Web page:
A plurality of 49 percent of adult state residents favor leaving Confederate statues in place as they are, while 46 percent favor some type of change. But those supporting changes are far from united — 23 percent of those surveyed favor moving the statues to museums, 13 percent favor adding context in the current location such as additional signage, and 10 percent favor removing the statues, according to the Winter 2017-18 Public Policy Poll conducted by the Wilder School’s Office of Public Policy Outreach.
For comparison, exit polls conducted by The Washington Post following Virginia’s November gubernatorial election that offered only two response options showed 57 percent of Virginians wanting monuments to stay in place and 39 percent supporting removal.
“Many surveys have simply asked folks whether they favor monuments being removed or left in place,” said Robyn McDougle, Ph.D., director of the Office of Public Policy Outreach. “Providing respondents additional options that range between those two choices gives policymakers important information about the nuances of public opinion on the issue. Our poll shows that a portion of each side on the issue would prefer options like additional signage in their current location or removal to a museum.”
The poll, a random sample of 788 adults in Virginia conducted by landline and cell telephone from Dec. 8-26, has a margin of error of 3.49 percentage points.
Significant differences of perspective exist along key demographic categories with Republicans, white respondents, those with a high school diploma or less of education, and those age 65 and older significantly more likely to favor leaving monuments in place.
Regionally, those in the West (65 percent) and Northwest (59 percent) were more likely to favor leaving monuments in place without any changes than those from Northern Virginia (37 percent).
Likewise, of those in the poll who reported their choice in the 2017 gubernatorial election, 69 percent of voters who supported Republican Ed Gillespie want the monuments to remain as they are, compared to only 20 percent of those who backed Democrat Ralph Northam. However, a plurality of Northam voters (46 percent) prefer relocation of the monuments to a museum, compared to only 15 percent who want to see complete removal.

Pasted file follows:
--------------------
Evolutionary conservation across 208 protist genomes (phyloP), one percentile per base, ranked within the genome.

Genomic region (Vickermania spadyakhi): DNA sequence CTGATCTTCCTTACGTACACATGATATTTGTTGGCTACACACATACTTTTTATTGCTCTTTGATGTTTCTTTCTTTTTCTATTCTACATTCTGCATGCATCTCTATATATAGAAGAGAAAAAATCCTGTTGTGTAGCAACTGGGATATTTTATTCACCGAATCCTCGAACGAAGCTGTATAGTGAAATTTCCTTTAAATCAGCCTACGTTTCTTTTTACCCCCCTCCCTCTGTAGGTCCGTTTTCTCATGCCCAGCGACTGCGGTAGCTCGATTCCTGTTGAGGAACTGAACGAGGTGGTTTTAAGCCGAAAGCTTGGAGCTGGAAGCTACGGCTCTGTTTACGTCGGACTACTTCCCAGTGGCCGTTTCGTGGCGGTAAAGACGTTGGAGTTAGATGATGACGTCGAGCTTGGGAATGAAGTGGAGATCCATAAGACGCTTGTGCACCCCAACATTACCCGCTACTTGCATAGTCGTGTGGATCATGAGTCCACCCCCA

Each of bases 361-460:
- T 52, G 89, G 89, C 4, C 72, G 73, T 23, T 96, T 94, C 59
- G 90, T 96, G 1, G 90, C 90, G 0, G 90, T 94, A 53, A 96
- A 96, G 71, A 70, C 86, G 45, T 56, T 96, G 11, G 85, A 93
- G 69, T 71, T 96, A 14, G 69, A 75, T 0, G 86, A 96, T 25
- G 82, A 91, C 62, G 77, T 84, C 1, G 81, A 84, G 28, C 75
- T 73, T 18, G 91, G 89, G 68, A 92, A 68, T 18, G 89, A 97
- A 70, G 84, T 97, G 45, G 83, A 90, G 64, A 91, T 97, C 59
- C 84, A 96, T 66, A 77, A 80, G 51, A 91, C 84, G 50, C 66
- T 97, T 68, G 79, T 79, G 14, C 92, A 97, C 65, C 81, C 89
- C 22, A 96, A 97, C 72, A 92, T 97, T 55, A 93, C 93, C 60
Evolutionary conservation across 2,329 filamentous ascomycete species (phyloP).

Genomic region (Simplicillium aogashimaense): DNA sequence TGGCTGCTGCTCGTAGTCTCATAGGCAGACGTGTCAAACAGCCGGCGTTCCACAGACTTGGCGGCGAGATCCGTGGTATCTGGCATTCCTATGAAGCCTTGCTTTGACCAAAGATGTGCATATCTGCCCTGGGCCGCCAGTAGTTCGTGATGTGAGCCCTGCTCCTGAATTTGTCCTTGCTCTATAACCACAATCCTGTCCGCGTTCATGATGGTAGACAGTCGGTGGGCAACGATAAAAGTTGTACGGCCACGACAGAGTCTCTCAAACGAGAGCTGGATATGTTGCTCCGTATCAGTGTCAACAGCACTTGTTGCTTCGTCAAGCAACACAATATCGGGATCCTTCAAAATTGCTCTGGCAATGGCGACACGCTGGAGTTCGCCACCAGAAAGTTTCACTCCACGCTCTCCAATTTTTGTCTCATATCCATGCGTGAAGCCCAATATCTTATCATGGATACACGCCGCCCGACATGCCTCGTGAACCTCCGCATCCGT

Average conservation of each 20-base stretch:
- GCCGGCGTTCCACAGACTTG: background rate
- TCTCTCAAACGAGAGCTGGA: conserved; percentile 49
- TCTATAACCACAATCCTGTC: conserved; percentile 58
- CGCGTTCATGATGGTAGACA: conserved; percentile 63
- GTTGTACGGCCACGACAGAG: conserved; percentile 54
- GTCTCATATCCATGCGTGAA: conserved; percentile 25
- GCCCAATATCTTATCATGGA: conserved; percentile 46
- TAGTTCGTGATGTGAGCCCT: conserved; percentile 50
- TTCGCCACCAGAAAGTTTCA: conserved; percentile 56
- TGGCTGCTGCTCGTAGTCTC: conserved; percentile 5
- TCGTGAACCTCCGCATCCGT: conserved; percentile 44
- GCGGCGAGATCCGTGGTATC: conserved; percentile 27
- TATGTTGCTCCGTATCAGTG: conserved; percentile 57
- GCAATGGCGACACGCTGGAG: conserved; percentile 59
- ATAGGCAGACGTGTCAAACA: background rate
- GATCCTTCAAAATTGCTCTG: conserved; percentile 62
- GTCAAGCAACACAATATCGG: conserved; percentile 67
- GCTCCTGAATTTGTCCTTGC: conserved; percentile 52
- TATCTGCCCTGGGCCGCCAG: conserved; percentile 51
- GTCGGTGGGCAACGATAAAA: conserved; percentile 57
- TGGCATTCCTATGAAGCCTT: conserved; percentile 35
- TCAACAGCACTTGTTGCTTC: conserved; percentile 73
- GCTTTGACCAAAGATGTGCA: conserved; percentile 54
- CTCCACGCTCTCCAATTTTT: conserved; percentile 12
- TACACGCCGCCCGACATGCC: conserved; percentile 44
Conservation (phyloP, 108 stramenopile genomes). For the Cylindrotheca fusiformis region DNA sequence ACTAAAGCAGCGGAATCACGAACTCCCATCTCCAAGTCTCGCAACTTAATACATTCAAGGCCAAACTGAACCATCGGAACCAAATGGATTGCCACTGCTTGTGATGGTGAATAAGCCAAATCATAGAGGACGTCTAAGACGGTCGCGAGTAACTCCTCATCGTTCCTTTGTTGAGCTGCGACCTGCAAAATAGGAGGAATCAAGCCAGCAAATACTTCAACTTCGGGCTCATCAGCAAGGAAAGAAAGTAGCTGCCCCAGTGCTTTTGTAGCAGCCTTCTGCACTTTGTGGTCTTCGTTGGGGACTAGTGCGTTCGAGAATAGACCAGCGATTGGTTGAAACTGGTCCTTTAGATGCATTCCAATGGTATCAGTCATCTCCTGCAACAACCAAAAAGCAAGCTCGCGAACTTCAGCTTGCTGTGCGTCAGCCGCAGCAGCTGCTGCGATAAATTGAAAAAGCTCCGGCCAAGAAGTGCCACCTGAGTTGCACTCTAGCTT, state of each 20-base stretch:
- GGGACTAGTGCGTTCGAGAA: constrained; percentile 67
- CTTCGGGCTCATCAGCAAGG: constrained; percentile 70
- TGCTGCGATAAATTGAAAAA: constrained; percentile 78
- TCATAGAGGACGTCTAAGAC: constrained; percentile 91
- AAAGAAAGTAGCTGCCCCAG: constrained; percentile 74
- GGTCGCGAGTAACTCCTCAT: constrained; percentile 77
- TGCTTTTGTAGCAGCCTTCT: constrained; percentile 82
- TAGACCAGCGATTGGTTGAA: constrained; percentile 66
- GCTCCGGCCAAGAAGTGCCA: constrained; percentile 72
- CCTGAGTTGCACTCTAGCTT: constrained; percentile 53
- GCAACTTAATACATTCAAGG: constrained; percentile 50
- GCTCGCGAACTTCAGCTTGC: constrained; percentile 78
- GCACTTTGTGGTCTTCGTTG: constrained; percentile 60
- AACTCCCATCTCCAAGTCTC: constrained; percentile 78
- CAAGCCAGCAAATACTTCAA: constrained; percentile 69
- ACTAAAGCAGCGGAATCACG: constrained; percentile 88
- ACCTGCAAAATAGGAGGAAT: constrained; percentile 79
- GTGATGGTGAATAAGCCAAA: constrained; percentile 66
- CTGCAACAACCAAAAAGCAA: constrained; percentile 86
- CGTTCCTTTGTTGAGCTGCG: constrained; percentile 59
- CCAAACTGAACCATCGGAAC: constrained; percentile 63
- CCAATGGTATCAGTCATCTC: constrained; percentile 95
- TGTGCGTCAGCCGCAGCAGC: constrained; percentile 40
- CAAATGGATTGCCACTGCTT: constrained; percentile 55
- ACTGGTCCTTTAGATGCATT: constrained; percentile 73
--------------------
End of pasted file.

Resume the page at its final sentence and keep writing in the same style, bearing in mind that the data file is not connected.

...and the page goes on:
While no consensus exists on what to do with Confederate monuments, a large majority of the overall respondents (76 percent) are unwilling to pay for any changes to the monuments through increased taxes. Twenty-one percent would be willing to pay more in taxes to pay for changes or removal.
Those most frequently willing to pay are the 10 percent who favor complete removal — 63 percent of that group expressed willingness to pay more in taxes. Younger, more educated, and minority respondents were significantly more likely to be willing to pay more in taxes, though in no category was a majority willing to do so. Regionally, Northern Virginia led in willingness to pay higher taxes (31 percent) compared to the Northwest (9 percent) and West (7 percent).
For a PDF of the 13-page report including complete question wording and detailed tables of results, go to http://wilder.vcu.edu/office-
On Tuesday, Jan. 16, the Wilder School’s Office of Public Policy Outreach will release further poll results measuring Virginians’ views on issues of public safety, economic development, and K-12 and higher education.
On Jan. 5, the Wilder School released its first poll results showing that more than one in five voters in Virginia’s recent gubernatorial election say they made their decision in response to the Trump administration.
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